Thinking Outside the Teapot

Get ready to think outside the teapot. There are other ways to steep your teas. It’s time to explore a few of them.

Just as the most creative and imaginative people tend to “think outside the box” when they are facing a tricky issue or new situation, you can approach tea steeping with the same resourcefulness. What you steep in and how you steep can be dependent on the tea being steeped, but the rules aren’t hard and fast. Some are simply a matter of tradition, another way of saying they are habitual. There’s plenty of room for you to be creative.


Whether full leaf or matcha powder, whether white or oolong, whether loose or in a bag/sachet, teas are added to hot water in some vessel. For many of us, teapots are most often the type of vessel chosen for steeping teas.

First, a bit about teapots. They come in a variety of sizes and materials but are basically all the same. They have a body to hold water, a hole in the top for adding the water and tea, a lid for the hole, a handle, and a spout for pouring the liquid.

Yixing teapots are made from a special clay and usually hold about one cupful of tea. Porcelain teapots in a variety of styles, shapes, and sizes abound. Glass teapots are great for a visual tea experience, especially when steeping a “flowering” tea. Metals and pottery are other materials used. There are teapots as small as about half a cup or so. On the large end of the scale are supersized teapots used in British tearooms. Then, there are Russian Samovars that are actually large urns holding hot water and a smaller teapot filled with a strong tea brew that sits on top of it through the day.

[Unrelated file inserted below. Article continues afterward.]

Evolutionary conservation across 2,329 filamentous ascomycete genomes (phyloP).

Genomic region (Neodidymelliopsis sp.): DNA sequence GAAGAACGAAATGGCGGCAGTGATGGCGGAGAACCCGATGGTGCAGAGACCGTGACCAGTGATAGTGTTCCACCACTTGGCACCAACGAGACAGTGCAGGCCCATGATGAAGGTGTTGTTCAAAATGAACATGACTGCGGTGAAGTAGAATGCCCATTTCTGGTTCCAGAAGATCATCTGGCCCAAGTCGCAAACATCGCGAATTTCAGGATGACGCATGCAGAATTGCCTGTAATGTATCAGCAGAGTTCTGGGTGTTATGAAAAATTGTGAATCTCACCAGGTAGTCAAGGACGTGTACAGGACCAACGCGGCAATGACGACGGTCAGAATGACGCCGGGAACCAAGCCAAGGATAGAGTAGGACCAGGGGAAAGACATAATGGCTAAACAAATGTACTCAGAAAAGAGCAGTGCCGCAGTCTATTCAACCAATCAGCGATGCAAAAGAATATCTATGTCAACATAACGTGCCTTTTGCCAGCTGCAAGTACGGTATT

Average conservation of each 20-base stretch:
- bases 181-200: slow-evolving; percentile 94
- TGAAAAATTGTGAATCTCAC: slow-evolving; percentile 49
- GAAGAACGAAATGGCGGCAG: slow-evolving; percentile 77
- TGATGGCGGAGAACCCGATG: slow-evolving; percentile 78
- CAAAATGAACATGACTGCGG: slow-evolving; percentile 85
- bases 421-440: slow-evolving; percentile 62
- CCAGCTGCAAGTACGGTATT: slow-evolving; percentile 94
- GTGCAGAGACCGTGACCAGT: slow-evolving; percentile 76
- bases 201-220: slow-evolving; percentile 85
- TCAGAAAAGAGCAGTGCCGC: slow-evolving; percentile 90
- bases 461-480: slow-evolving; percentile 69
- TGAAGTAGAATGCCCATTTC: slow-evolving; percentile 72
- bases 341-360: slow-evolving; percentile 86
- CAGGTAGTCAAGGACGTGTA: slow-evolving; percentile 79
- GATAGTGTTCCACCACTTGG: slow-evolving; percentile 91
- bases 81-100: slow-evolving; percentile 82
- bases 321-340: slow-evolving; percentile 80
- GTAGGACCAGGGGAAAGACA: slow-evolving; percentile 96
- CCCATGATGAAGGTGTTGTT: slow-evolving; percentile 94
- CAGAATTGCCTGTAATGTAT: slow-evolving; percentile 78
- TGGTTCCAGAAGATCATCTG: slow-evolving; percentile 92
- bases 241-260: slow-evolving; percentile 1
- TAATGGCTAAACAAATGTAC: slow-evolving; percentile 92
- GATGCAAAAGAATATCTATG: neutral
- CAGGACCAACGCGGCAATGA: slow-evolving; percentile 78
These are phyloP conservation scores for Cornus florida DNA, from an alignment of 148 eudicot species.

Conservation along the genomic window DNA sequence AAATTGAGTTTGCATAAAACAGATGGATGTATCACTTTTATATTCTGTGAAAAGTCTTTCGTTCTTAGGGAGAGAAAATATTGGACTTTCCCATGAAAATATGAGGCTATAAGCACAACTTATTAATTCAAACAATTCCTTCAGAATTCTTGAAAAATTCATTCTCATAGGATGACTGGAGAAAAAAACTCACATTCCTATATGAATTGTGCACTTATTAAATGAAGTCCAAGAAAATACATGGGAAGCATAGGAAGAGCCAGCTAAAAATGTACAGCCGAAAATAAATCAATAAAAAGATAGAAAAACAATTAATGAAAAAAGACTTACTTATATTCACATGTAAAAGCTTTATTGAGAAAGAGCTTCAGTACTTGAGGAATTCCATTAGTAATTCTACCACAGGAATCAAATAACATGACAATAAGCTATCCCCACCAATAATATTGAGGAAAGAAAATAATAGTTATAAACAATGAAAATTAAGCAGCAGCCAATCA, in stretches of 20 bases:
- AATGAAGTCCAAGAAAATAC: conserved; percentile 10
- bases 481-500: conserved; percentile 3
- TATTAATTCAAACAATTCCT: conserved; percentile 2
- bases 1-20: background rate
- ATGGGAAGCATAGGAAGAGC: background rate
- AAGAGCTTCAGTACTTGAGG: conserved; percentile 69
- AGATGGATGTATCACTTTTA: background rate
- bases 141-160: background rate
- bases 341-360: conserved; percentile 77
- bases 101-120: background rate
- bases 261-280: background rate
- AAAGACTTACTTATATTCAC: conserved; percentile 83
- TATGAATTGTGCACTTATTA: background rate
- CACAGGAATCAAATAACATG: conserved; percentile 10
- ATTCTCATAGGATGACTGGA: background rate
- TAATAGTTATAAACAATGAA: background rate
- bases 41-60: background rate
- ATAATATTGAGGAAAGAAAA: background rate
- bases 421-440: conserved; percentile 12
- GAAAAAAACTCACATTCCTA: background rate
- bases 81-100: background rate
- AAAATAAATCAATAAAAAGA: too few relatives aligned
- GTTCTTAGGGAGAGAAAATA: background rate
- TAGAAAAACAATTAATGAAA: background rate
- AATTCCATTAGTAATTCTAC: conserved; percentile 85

Now, to consider some alternatives. After all, there are teas and tea customs in various countries that employ other vessels for the proper preparation and enjoyment of certain teas. Full-leaf green teas are one example. You can put a few tea leaves in a specially made bowl with a lid, let the tea steep, move the lid back a little, and sip the tea, leaving the leaves in the cup. Then, add more hot water for a second, third, fourth, or even fifth infusion. If you don’t have one of these special cups with lid, try a small bowl and some lid from a plastic container.

Another tea that inspires tea drinkers to expand beyond the teapot is “flowering” tea. Meant to be as much a visual spectacle as a taste sensation, flowering teas are full tea leaves and often flower petals “sewn” together with thin string. Dry, they are most commonly shaped like balls and mushrooms. Steeped, they open into a large blossom. Using a glass teapot is one obvious choice. An open glass bowl is non-teapot option. (I used a bowl from a florist shop, well washed of course.) There’s no pouring spout, but a ladle can be used to move the liquid into the cup.

Still another alternative is found in your kitchen cupboard: a glass measuring cup. It has about the same features as a teapot: a body, a hole in the top to add water and tea, a handle, and a spout (a bit short but serviceable). You can heat the water in the microwave, test the temperature with a thermometer, add the tea to the water, cover with some impromptu lid such as from an empty plastic container, and watch the tea steep.

These are just a few possibilities. Explore your kitchen cupboards for a suitable vessel for your next teatime adventure — just for the heck of it!

Make sure to check out A.C.’s blog, Tea Time with A.C. Cargill!

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